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This wrap-around NYC roof garden design in the West Village features a 15'x30' custom-built planter made out of red cedar and filled with a lush mix of evergreens and flowers.  Plantings include boxwoods, spiral junipers, alberta spruces, and gold mop cypresses.

The challenges we faced on this pre-war rooftop's garden design were weight restrictions of 35 pounds per square foot and no elevator in the building.  We designed around the weight restrictions by using lightweight potting soil, rather than heavy garden soil, and putting a false bottom inside the planters to reduce total soil volume.

Hundreds of bags of potting soil, dozens of plants, the furniture, and all of the wood materials that went into the deck and planters had to be carried up five flights of stairs by hand.  Who needs a gym membership when you've got roof gardens to install?  Here's how we did it:

STEP 1 - Installation of Deck
This deck was installed using composite Trex decking for optimum fire safety.  The deck is raised somewhat above the roof to allow water to flow beneath it and make its way to the drain.  This sort of system works really well for decks on rooftops, which need to be kept clear of obstructions.  It also enables easy access to the drain for cleaning and allows sections of the patio to be taken up for cleaning and maintenance as needed.

STEP 2 - Build Planters and put weed barrier fabric in all pots
The planters were built out of red cedar and are around 2' tall from the outside, with an inside shelf built in around the halfway point, allowing us to use half the soil we would have otherwise, which keeps the soil load nice and light.  A layer of weed barrier fabric at the bottom of your pots will let the water out but keep the soil in the planter from leaching out onto the deck.  Choose a thin weave weed barrier fabric, as the thicker cloths tend to not drain as well.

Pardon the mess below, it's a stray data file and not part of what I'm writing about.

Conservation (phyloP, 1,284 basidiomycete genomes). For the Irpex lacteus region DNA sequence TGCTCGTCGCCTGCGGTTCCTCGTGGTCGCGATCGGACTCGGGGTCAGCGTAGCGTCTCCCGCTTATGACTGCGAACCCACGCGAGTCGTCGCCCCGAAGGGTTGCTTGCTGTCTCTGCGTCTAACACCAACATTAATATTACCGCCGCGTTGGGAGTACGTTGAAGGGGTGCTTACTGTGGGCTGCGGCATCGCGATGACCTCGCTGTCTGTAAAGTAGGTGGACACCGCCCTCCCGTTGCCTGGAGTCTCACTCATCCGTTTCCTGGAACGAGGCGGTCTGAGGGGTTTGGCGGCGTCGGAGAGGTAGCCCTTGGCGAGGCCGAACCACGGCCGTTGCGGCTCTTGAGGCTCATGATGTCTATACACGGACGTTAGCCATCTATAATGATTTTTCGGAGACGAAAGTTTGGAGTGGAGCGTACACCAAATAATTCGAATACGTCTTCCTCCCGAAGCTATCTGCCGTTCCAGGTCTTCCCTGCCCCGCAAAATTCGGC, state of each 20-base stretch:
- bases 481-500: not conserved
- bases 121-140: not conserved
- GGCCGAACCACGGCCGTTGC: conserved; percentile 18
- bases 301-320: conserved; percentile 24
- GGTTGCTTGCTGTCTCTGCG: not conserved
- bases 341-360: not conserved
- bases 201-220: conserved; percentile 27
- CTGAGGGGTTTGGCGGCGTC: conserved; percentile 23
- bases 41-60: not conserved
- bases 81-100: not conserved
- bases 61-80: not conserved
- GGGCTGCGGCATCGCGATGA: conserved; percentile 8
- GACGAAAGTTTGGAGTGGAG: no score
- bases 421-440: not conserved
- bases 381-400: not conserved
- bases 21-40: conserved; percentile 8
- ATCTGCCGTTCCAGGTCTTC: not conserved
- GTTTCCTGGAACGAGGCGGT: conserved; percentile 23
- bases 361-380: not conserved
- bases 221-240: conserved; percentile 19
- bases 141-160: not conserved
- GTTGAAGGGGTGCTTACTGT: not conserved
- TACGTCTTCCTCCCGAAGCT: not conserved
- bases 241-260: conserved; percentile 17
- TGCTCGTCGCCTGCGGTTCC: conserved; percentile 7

STEP 3 - Installation of Lighting and Irrigation Lines
We left a 1-inch gap around the entire perimeter of the deck to run all of our irrigation and lighting lines discreetly up into drainage holes drilled into the backs of the planters.  If you've never installed irrigation or lighting lines before, check out my Instructables on how to do both of these.  Drip irrigation actually ends up saving people money over the long-run on having to replace plants because it waters the plants for you automatically just the right amount.  Low-voltage up-lighting can be placed into the soil around the plants using metal stakes.

STEP 4 - Mulch
A 1-2 inch layer of mulch at the top of your pots will help hide irrigation and lighting lines for a more attractive surface appearance.

STEP 5 - Relax and Enjoy your New Garden!

Read more about our NYC roof garden projects on my blog, www.amberfreda.com

About This Instructable

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Bio: I'm a home and garden designer in NYC specializing in roof gardens, rooftop terraces, backyards, and interior design projects.
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